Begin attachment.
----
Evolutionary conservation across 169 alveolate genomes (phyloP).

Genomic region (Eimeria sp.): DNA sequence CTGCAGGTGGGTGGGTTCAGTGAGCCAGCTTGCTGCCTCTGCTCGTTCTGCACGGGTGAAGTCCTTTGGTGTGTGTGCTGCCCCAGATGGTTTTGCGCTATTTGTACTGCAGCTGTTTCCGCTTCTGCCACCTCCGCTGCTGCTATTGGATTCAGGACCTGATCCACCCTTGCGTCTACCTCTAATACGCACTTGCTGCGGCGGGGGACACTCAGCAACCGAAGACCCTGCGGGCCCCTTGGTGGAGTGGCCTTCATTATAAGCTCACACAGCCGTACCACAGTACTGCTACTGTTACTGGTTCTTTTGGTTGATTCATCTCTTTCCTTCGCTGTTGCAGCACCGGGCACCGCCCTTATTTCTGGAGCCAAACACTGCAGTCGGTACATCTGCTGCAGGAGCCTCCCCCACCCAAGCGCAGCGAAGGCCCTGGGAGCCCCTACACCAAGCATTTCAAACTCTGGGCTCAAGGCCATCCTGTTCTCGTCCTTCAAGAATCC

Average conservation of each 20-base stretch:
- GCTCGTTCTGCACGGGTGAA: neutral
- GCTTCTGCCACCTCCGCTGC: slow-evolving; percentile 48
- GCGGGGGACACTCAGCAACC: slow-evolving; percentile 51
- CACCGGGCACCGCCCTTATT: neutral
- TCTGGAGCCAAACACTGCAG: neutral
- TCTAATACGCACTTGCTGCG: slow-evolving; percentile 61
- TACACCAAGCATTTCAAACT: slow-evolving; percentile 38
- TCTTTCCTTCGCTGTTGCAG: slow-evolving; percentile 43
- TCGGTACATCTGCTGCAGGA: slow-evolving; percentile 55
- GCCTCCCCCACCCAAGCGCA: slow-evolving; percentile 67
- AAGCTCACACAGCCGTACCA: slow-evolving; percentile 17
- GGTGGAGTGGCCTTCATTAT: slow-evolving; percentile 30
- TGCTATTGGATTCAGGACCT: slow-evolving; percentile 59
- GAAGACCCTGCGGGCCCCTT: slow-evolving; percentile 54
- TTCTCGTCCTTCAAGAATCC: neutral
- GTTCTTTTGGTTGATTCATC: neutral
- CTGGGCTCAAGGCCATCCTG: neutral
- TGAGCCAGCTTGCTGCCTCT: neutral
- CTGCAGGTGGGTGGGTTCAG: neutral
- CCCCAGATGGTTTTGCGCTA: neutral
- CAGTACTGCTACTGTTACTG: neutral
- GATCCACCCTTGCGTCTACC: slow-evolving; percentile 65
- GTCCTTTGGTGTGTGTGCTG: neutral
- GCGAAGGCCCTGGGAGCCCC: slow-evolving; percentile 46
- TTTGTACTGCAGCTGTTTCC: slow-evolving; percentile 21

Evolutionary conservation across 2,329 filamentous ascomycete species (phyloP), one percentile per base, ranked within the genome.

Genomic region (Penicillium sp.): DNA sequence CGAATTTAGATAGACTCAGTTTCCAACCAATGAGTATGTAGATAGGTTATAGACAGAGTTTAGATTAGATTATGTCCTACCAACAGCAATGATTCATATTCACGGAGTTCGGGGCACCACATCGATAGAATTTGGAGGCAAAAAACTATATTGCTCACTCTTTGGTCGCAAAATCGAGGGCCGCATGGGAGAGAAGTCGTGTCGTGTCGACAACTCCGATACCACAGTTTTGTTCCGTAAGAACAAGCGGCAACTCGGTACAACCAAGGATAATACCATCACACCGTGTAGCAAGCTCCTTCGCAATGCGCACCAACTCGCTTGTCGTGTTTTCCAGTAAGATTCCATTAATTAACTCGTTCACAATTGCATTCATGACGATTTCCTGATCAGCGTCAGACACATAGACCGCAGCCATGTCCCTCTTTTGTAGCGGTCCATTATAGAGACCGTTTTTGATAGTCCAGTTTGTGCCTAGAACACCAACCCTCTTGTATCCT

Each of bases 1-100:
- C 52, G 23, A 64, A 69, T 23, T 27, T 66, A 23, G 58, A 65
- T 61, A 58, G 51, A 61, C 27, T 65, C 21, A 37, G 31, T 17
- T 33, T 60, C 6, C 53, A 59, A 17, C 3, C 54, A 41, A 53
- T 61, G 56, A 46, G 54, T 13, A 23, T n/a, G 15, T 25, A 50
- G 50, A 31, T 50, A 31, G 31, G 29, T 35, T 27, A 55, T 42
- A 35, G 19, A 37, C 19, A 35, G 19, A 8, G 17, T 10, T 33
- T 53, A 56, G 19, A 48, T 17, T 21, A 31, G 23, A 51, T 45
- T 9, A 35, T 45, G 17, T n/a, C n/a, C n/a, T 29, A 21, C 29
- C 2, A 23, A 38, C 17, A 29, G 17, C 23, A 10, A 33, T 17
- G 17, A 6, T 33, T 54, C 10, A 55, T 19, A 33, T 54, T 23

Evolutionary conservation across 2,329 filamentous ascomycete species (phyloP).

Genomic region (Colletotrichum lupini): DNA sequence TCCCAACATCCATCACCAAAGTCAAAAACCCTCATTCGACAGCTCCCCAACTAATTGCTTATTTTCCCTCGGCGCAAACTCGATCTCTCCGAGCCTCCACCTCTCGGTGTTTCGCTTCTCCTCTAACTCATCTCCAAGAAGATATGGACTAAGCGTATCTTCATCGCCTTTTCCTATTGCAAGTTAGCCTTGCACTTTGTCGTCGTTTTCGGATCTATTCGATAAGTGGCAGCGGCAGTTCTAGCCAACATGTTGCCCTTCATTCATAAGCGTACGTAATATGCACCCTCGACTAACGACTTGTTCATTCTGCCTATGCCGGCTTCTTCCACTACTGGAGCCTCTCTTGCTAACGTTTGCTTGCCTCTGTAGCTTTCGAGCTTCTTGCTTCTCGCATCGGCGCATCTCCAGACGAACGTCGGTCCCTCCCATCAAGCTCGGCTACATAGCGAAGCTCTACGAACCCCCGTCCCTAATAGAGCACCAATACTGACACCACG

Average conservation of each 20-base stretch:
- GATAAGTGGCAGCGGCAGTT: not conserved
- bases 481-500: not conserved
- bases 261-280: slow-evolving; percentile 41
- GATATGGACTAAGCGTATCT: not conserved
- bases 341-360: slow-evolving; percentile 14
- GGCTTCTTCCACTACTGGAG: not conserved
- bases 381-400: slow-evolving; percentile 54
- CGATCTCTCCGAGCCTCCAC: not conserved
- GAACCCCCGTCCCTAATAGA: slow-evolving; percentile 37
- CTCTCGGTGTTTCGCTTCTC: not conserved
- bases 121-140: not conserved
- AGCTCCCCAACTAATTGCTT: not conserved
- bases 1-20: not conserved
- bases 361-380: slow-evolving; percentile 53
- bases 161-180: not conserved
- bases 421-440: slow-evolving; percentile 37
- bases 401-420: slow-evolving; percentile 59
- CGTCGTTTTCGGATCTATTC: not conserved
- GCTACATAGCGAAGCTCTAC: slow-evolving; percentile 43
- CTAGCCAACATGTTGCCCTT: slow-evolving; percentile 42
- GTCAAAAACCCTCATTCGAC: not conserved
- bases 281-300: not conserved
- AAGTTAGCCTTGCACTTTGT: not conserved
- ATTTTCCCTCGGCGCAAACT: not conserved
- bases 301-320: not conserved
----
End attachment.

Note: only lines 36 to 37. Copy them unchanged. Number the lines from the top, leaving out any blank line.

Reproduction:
- G 50, A 31, T 50, A 31, G 31, G 29, T 35, T 27, A 55, T 42
- A 35, G 19, A 37, C 19, A 35, G 19, A 8, G 17, T 10, T 33